Homeschooling when there are special needs involved is a daunting task. My daughter is academically well below her age, and so she is not capable of completing as much work as her high school peers. Since most states require a certain number of hours, and others even require documenation, filling all the time and requirements can be challenging. This is where fieldtrips become an absolute lifesaver.
Make it hands on
Fieldtrips allow kids to get hands on with their learning. My daughter gets nothing out of books or even videos, but when she actually gets to interact with her learning it sticks. We have taken her to zoos, farms, gardens, and so much more. At each place, she learns so much more than when she looks at pictures.
It also helps her understand why her book and computer learning is so important. My daughter had learned how to read a very simple book with one word per page. She thought that meant she was ready to go to school with her age appropriate peers until we took a trip to the library. She discovered that there is a lot more to reading than she originally thought. Now we have a motiviated young lady who wants to read the books with “all the words.”
Bring learning to life
Fieldtrips are an amzing way to bring what you are learning to life. our most memorable feildtrip expreience was getting to see the Behind The Seeds Tour at Walt Disney World’s Epcot. Our kids had spent a few months learning about various types of gardening, agriculture methods and hydroponics. Getting to see Disney’s huge greehouses and hydroponics really brought the book learning to life. This was also a great way for us to count parts of our family vacation as school time.
Incorporate therapies into learning
My daughter has two hours per week of therapy. She see occupational therapy and speech every Thursday afternoon. Since these are things she would typically recieved in brick-and-mortar school, we write them down as school time for State documentation.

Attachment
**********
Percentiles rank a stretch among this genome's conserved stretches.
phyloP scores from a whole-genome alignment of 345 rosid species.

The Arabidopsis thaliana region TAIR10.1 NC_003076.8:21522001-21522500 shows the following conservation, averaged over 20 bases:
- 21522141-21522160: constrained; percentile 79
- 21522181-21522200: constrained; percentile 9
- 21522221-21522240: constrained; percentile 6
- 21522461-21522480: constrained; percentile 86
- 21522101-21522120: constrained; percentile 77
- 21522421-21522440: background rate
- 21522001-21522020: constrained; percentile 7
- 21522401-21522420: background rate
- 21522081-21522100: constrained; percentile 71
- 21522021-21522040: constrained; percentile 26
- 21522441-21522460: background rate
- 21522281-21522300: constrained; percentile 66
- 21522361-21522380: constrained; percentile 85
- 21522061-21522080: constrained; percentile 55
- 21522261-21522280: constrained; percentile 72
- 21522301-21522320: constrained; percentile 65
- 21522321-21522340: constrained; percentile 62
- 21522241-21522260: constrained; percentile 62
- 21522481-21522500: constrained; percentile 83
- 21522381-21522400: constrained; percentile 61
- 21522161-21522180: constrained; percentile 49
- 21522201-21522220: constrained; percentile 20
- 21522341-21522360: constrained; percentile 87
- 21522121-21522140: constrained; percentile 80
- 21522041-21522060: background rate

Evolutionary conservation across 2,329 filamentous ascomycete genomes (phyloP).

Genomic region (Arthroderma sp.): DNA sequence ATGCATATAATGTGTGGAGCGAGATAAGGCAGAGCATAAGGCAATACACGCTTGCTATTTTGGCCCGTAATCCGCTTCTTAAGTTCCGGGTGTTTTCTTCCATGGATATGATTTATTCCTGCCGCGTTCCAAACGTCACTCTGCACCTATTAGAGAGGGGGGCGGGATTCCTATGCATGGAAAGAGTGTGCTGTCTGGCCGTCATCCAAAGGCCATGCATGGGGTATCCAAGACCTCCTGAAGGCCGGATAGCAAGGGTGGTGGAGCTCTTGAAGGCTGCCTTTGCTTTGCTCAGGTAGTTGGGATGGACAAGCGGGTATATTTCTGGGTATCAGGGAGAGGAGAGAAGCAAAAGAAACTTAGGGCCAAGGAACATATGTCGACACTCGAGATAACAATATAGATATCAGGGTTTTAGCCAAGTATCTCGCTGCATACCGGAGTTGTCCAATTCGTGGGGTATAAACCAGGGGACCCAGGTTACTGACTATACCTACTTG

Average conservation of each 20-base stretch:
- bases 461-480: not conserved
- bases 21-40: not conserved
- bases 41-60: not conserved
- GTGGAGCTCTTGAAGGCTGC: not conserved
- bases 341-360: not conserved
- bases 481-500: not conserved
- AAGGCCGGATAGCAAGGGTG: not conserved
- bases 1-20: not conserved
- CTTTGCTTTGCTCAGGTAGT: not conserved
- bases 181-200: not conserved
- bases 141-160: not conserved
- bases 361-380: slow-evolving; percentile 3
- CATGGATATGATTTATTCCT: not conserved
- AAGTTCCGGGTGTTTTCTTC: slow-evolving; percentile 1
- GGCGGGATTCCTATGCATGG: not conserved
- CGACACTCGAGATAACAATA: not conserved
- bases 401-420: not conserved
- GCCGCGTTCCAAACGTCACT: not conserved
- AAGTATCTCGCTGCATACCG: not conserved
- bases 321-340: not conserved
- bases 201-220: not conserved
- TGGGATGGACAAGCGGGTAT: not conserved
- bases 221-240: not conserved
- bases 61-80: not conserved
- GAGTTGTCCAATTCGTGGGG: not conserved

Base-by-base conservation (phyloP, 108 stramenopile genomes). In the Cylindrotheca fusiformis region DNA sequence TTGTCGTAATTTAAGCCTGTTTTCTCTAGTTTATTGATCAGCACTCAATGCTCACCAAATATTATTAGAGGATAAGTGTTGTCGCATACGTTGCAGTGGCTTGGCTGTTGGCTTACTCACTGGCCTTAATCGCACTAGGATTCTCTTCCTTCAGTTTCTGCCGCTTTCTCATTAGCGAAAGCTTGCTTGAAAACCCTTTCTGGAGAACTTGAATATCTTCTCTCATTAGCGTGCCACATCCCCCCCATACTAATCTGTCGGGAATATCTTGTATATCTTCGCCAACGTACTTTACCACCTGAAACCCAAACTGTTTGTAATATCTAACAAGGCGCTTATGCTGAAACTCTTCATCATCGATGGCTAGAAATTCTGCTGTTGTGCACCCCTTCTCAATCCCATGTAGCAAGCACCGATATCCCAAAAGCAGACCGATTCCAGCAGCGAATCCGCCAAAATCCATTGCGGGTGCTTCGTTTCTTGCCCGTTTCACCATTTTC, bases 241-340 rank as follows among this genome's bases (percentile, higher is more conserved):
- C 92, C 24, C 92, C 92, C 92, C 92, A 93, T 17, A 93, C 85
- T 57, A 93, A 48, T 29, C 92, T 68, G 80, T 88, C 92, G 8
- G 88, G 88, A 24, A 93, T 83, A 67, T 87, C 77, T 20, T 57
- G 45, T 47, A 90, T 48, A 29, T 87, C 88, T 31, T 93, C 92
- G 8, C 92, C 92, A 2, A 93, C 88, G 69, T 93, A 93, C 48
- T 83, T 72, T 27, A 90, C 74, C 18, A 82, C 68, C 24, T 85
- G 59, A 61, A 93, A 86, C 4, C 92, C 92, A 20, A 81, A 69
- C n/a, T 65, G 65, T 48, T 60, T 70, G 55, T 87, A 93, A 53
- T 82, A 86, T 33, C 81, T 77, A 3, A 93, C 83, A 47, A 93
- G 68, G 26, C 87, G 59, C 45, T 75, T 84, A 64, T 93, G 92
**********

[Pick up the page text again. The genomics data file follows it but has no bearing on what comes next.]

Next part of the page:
We also spend an hour three times a week doing physical therapy exercises, and we count this as educational time as well. By incorporating therapies into your homeschool day, it becomes a whole lot easier to fill all of the State mandated hours.
Document the fieldtrips for the State
The most important thing to remember when using fieldtrips in your homeschool is the documentation. Make sure to take pictures and have your students write or talk about what they learned while on the fieldtrips. Brick-and-mortar schools take fieldtrips and document this as learning hours, and so can homeschools.
Remember that learning does not have to happen from a book or a computer. There are so many learning opportunities in your community. If you belong to a homeschool co-op, many more fieldtrips become available.
Blogging Through The Alphabet – Letter F
Now is your chance to join the fun. Simply write a post that fits with this week’s letter, and link it up!
- Each post must be family friendly. If it is not, we have the right to remove it.
- When linking up to this post, you give us permission to share your post and/or a photo from your post in future posts and social media shares.
- Place the Blog Button from the site onto the post you are linking up.
- Use the hashtag #abcblogging when promoting your post. This will help us find you and help us promote you as well.
- If you have time,check out a few of the other posts and share the love.
- The most important rule is to make sure you are having fun! This is not something we want you to be stressed out over. We want to see all the fun ideas that everyone comes up with for the letters!
Make sure to check out my fellow hosts too!
- Amanda @ HOPKINS HOMESCHOOL
- Chareen @ EVERY BED OF ROSES
- Christine @ LIFE’S SPECIAL NECESSITIES
- Dawn @ SCHOOLIN’ SWAG
- Jennifer @ A PEACE OF MIND
- Kimberly @ VINTAGE BLUE SUITCASE
- Kristen @ A MOM’S QUEST TO TEACH
- Lori @ AT HOME: WHERE LIFE HAPPENS
- Wendy @ LIFE ON CHICKADEE LANE
- Yvonne @ THE LIFE WE BUILD